The mostly commonly used quantifiers are {\displaystyle \forall } and {\displaystyle \exists }. These quantifiers are standardly defined as duals and are thus interdefinable using negation. They can also be used to define more complex quantifiers, as in the formula {\displaystyle \neg \exists xP(x)} which expresses that nothing has the property {\displaystyle P}. Other quantifiers are only definable within second order logic or higher order logics. Quantifiers have been generalized beginning with the work of Mostowski and Lindström.

6.Basic concept of Boolean Algebra,

What Is Boolean Algebra?

Boolean algebra is a division of mathematics that deals with operations on logical values and incorporates binary variables. Boolean algebra traces its origins to an 1854 book by mathematician George Boole.

The distinguishing factor of Boolean algebra is that it deals only with the study of binary variables. Most commonly Boolean variables are presented with the possible values of 1 (“true”) or 0 (“false”). Variables can also have more complex interpretations, such as in set theory. Boolean algebra is also known as binary algebra.

Understanding Boolean Algebra

Boolean algebra is different from elementary algebra as the latter deals with numerical operations and the former deals with logical operations. Elementary algebra is expressed using basic mathematical functions, such as addition, subtraction, multiplication, and division, whereas Boolean algebra deals with conjunction, disjunction, and negation.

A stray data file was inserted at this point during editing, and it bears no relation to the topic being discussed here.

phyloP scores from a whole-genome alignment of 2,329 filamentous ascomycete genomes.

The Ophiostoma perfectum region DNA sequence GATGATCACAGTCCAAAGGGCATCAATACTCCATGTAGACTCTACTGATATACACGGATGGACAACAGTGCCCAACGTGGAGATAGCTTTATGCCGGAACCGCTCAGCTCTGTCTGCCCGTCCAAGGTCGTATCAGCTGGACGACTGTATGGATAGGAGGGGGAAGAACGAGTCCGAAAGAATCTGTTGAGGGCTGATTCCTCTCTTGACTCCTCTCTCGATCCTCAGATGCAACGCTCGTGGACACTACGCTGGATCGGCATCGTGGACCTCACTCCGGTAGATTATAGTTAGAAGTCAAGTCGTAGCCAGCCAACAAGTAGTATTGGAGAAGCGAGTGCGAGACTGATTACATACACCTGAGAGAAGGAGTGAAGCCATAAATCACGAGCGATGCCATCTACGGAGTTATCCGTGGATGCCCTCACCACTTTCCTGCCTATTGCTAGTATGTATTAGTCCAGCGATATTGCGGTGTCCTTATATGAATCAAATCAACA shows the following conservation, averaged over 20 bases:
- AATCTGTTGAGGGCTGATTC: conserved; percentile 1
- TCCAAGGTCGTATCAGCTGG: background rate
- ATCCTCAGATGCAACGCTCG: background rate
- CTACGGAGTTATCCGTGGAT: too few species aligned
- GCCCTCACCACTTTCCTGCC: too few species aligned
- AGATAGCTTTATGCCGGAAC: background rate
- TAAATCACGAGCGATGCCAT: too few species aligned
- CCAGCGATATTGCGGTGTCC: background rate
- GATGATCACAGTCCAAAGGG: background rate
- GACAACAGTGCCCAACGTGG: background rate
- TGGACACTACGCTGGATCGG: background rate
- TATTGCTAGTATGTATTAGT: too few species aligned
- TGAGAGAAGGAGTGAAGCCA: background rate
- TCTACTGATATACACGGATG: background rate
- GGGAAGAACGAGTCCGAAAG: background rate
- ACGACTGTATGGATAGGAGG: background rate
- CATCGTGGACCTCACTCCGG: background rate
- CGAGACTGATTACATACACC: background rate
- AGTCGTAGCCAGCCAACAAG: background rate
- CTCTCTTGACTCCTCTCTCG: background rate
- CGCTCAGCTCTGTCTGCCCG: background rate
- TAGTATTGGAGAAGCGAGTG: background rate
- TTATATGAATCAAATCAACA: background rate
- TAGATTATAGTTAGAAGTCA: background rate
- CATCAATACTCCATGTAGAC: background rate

The concept of Boolean algebra was first introduced by George Boole in his book, The Mathematical Analysis of Logic, and further expanded upon in his book, An Investigation of the Laws of Thought. Since its concept has been detailed, Boolean algebra’s primary use has been in computer programming languages. Its mathematical purposes are used in set theory and statistics.

7.Properties of Boolean Algebra,

  • Boolean algebra is a branch of mathematics that deals with operations on logical values with binary variables.
  • The Boolean variables are represented as binary numbers to represent truths: 1 = true and 0 = false.
  • Elementary algebra deals with numerical operations whereas Boolean algebra deals with logistical operations.
  • Boolean algebra utilizes conjunction, disjunction, and negation, as opposed to addition, subtraction, multiplication, and division.
  • The primary modern use of Boolean algebra is in computer programming languages.
  • In finance, Boolean algebra is used in binomial options pricing models, which helps determine when an option should be exercised.

8.Boolean functions,

In mathematics, a Boolean function is a function whose arguments, as well as the function itself, assume values from a two-element set (usually {true, false}, {0,1} or {-1,1}).[1][2] Alternative names are switching function, used especially in older computer science literature,[3][4] and truth function (or logical function), used in logic. Boolean functions are the subject of Boolean algebra and switching theory.[5]

A Boolean function takes the form {\displaystyle f:\{0,1\}^{k}\to \{0,1\}}, where {\displaystyle \{0,1\}} is known as the Boolean domain and {\displaystyle k} is a non-negative integer called the arity of the function. In the case where {\displaystyle k=0}, the “function” is a constant element of {\displaystyle \{0,1\}}. A Boolean function with multiple outputs, {\displaystyle f:\{0,1\}^{k}\to \{0,1\}^{m}} with {\displaystyle m>1} is a vectorial or vector-valued Boolean function (an S-box in cryptography).[6]

There are {\displaystyle 2^{2^{k}}} different Boolean functions with {\displaystyle k} arguments; equal to the number of different truth tables with {\displaystyle 2^{k}} entries.